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No. 1 JANUARY 2004


Sturgeon weighing 180 pounds caught in 1935
near Kelley's Island

The occasional sighting of a sturgeon along Lake Erie’s western shoreline signals the continued good health of the lake and the tributaries. The largest fish in the Great Lakes, sturgeon can grow to 9 feet, weigh more than 300 pounds, and live for 150 years. Contemporaries of the dinosaurs, sturgeon, with their shark-like tails, rows of armored plates, and protruding mouths, are an impressive sight!

The return of the docile giants to Lake Erie is encouraging, but their numbers are a mere fraction of those reported by pioneers of northwest Ohio. Early Fremont newspaper editor Isaac Keeler reported that sturgeon weighing 70 to100 pounds were common in the 1850s. But then, so were catfish and muskellunge that weighed in at 20 to 50 pounds. According to an 1851 Fremont Freeman, 100,000 white bass were caught during a single week in May. Farmers driving their teams across the shallows of the Sandusky River found the going difficult during spawning season. White bass often choked the entire width of the river.

Native Americans revered the sturgeon as part of their traditional culture. But early commercial fishermen slaughtered them by the thousands. Sturgeon were considered a nuisance because they frequently destroyed fishing nets. Keeler reported that sturgeon were hauled from the river and killed "like sticking a pig." When the carcasses dried, they were piled up and set afire, burning like "pitch-pine logs." All along the Great Lakes, sturgeon were stacked like cordwood for use as fuel for early steamships.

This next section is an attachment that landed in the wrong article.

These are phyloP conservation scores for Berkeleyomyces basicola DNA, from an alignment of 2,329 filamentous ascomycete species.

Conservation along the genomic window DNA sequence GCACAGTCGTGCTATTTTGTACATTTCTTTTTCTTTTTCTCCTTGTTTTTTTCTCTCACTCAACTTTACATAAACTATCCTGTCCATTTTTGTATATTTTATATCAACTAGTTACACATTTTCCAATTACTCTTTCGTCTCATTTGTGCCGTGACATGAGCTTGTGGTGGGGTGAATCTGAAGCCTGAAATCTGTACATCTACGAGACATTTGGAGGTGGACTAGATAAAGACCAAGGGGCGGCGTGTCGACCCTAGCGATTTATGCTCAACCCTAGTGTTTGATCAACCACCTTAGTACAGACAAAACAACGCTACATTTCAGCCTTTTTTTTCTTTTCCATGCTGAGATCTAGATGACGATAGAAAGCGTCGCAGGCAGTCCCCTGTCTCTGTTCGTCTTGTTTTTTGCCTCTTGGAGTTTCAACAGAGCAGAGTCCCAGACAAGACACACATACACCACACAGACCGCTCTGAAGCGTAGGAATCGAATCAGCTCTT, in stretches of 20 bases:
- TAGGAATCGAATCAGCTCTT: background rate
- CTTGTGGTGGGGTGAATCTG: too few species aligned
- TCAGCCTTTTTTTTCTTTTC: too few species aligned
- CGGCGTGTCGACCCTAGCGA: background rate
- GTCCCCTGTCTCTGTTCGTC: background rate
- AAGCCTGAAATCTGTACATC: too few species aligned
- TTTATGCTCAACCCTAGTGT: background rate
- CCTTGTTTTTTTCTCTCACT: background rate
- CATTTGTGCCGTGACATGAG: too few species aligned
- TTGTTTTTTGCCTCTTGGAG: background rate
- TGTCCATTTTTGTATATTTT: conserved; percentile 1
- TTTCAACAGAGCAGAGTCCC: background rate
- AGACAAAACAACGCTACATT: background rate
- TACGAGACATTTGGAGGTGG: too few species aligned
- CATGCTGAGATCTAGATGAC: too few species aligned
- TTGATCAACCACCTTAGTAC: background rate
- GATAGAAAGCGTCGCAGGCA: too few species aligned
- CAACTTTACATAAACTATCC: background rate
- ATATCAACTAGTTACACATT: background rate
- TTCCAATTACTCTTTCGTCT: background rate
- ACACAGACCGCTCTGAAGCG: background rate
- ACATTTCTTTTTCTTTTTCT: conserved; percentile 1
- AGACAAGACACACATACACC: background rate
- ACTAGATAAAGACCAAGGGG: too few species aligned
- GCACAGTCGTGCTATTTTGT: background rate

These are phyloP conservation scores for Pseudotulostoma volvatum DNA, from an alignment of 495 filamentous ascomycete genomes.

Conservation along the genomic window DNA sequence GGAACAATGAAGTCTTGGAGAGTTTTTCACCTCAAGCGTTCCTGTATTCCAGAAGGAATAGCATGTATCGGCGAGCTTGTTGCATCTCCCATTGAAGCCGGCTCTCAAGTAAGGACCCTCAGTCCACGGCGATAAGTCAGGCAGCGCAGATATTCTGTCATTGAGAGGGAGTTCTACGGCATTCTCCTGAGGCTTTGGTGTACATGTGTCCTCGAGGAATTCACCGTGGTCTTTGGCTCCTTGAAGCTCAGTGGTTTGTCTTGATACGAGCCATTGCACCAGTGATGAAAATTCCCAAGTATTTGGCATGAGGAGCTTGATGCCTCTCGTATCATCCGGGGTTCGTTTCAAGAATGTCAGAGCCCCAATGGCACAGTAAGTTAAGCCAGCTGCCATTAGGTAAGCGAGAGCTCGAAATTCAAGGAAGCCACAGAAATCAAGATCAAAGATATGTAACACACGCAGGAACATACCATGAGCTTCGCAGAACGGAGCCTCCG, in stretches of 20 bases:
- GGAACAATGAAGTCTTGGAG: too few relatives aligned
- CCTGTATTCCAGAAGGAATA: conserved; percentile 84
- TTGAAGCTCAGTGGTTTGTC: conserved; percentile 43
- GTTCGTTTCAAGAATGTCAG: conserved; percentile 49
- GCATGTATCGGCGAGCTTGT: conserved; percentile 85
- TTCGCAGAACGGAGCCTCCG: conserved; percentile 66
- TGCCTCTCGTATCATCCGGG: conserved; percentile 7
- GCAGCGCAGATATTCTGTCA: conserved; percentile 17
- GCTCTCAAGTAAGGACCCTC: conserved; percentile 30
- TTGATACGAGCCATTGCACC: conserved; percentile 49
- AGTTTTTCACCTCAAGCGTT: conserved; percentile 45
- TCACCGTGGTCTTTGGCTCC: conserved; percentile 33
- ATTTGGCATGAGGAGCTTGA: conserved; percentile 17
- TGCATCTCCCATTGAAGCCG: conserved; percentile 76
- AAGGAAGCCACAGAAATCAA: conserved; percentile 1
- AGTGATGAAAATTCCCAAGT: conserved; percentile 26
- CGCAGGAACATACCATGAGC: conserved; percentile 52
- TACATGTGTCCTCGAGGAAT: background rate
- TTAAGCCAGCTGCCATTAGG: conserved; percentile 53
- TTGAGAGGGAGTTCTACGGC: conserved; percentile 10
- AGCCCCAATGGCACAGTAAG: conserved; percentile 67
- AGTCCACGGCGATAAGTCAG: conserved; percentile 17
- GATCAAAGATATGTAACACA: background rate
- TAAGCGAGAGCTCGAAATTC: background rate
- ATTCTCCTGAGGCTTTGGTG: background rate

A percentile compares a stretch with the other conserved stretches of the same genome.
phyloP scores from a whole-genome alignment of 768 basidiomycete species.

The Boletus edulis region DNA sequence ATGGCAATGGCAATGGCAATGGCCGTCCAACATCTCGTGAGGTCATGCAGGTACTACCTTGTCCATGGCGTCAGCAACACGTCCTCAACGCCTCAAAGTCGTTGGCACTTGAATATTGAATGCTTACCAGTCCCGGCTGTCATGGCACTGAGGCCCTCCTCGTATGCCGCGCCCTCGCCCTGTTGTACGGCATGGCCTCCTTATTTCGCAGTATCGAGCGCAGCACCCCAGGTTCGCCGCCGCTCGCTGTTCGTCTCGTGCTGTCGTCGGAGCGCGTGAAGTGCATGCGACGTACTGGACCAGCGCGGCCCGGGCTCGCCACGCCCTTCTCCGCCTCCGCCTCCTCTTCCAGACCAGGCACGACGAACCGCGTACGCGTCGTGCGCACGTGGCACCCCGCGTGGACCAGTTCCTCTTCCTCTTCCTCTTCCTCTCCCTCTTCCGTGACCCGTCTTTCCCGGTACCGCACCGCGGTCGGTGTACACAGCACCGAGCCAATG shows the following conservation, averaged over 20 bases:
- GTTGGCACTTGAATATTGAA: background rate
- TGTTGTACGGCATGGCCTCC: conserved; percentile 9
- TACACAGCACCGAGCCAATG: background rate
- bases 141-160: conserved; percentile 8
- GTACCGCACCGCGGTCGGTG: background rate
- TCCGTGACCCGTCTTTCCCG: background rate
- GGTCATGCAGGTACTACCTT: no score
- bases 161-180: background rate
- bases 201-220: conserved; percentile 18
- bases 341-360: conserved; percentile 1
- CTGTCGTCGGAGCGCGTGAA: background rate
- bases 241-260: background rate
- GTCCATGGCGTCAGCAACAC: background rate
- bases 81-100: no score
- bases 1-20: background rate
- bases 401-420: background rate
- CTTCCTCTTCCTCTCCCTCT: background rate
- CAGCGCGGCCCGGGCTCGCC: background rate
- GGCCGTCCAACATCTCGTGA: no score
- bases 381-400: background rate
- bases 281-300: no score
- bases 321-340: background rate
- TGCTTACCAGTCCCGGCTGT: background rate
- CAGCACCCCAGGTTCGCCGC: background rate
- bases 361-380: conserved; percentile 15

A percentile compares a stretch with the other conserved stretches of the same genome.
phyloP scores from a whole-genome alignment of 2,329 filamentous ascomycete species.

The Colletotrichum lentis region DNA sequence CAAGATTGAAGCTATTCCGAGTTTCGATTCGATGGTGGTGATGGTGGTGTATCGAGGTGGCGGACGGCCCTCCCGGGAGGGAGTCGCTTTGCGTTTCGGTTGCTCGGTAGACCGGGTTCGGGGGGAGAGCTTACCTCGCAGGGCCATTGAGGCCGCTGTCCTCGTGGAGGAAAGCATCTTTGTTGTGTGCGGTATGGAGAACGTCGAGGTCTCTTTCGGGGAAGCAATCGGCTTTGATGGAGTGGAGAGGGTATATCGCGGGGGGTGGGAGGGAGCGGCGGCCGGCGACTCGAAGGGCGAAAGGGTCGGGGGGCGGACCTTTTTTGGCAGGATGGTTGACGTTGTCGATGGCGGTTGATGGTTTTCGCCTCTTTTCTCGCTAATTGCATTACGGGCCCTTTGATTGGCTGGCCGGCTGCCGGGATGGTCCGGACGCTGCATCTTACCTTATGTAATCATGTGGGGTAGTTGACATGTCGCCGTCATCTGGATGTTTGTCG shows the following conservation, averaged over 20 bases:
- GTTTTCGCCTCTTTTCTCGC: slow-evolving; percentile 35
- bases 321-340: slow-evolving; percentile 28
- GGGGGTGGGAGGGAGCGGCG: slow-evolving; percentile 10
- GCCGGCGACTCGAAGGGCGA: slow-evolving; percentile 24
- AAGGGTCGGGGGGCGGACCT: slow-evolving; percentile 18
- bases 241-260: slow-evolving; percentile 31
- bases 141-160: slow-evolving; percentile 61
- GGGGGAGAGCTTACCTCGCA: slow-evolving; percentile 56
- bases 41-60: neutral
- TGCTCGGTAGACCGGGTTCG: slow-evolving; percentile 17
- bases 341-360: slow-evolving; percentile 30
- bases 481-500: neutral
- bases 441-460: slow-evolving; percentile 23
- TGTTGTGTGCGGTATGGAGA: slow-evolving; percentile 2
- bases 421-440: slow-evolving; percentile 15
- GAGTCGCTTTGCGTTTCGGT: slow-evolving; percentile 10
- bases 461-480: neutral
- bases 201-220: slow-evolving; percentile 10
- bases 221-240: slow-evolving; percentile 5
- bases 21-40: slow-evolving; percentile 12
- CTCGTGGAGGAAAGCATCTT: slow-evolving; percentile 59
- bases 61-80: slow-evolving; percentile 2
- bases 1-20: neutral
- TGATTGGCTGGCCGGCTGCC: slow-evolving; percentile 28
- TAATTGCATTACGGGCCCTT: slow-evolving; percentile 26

Still plentiful in the 1870s, sturgeon began to find a place in the commercial market. Port Clinton, Ohio, fishermen Nassler and Detlefson opened a "fish house" and wharf there in 1874. They processed caviar, fish oil, and smoked sturgeon. According to the U. S. Fish and Wildlife Service, the Great Lakes catch peaked a decade later at 8.6 million pounds. Over-fishing, pollution, and the construction of dams sent sturgeon numbers plummeting.

The 180-pound sturgeon pictured in this image was caught on April 29, 1935, near Kelley’s Island by Alfred McKillips, Albert Kugler, and Sylvester Dwelle. Fishermen claimed it was one of the largest fish ever pulled from the waters of Lake Erie. The photograph is part of the Captain Frank Hamilton Collection, Kelley’s Island Album Number I.

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